Jones said he was “outraged” to hear from any candidate that there was not a cultural problem in MPD. “If I take off my suit right now, take off my bow tie, and I go in Minneapolis at night, I will be just another negro walking down the street and being subject to being pulled over,” Jones said. “I’ve been pulled over so many times when I’m in Minneapolis—so there is a cultural problem.”

Jones also noted that he believes there is a “blue wall,” and that he did not think good cops turned bad cops in.

Candidates generally agreed that there needed to be more resources to address youth crime. Holton Dimick referenced that North Minneapolis lacks programs and facilities for children such as the recreation centers seen in the suburbs. Singh spoke about addressing factors that cause crime in order to reduce juvenile offense rates. 

No candidate directly addressed their opponents during the forum, but some remarks were likely pointed at specific individuals, such as when Holton Dimick emphasized that she was the only candidate that ran an office of prosecutors and not defense attorneys. Moriarty managed the Adult Division of the Hennepin County Public Defender’s office.

“[Defense attorneys] work on the other side of the aisle,” Holton Dimick said. “The prosecutors take care of the victims of crimes. The defense attorneys, we know what they do: They represent the criminals.”

Voting will be held for the primary on Aug 9. Election Day is November 8. For more election information, visit www.sos.state.mn.us.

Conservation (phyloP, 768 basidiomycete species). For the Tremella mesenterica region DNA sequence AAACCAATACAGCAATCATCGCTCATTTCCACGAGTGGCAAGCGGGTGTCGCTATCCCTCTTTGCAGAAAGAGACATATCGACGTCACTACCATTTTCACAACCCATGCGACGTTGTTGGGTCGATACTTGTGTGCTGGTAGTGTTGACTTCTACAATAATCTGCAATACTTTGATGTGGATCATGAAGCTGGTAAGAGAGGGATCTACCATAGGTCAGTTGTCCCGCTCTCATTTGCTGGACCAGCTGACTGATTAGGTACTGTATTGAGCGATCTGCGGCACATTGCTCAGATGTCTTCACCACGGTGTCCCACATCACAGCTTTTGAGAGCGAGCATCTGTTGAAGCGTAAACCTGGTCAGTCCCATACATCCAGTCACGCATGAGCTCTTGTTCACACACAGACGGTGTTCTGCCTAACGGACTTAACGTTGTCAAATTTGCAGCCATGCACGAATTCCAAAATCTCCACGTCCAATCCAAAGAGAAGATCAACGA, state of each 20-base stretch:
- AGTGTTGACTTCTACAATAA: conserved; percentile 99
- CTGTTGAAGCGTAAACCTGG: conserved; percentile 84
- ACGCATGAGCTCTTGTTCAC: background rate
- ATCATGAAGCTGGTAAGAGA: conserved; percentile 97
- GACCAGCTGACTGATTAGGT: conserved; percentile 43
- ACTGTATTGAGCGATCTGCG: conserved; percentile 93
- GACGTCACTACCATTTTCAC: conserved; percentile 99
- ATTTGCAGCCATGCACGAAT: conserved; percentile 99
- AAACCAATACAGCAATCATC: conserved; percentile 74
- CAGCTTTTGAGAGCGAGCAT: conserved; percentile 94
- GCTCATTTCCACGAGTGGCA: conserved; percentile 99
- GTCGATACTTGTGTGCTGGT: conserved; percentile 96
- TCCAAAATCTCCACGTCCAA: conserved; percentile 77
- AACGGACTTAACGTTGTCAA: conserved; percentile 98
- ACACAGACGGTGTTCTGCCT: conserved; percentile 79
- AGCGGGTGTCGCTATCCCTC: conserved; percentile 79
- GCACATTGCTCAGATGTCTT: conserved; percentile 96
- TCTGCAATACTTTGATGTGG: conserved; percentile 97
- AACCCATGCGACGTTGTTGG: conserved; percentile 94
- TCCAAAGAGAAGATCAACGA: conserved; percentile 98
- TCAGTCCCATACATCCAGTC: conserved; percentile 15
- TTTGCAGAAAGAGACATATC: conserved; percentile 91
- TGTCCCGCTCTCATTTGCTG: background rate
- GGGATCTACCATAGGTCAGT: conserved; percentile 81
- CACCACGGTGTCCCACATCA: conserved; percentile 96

3 Comments on “​Hennepin County Attorney candidates square off”

  1. 1. To me it is semantics Martha D said she was the only candidate that ran a dept of prosecuting attorneys.

    Paul Ostrow works for Anoka county Attorney, S. Singh works for Ramsey county Attorney and prosecutes murder and sexual assault cases per her website

    2. At one point in this article S. Singh referenced attorneys riding with Hennepin county deputies. Since Singh works for Ramsey County.

    I believe that the author misquoted S. Singh. I believe that the reference should be Ramsey County attorneys riding with Ramsey County deputies.

    3. Singh held a major fundraiser for her campaign in Washington DC. Who will Singh represent DC politicians or Hennepin County residents.

    Will S. Singh allow George Soros to embed Uber ultraliberal prosecuting attorneys into her department. Will Singh be very soft on black on black murders?

    1. What does George Soros have to do with this? I was on the fence about Singh, but now that I know QAnon thinks that she’s part of the Cabal, I’m in! Vote Singh! smh…

  2. “[Defense attorneys] work on the other side of the aisle,” Holton Dimick said. “The prosecutors take care of the victims of crimes. The defense attorneys, we know what they do: They represent the criminals.”

    God forbid that any person accused of a crime who appeared before–then Judge Dimick– reads what she really thought of them and their constitutional right to the presumption of innocence. And all of heaven forbid that she be rewarded with more power as county attorney.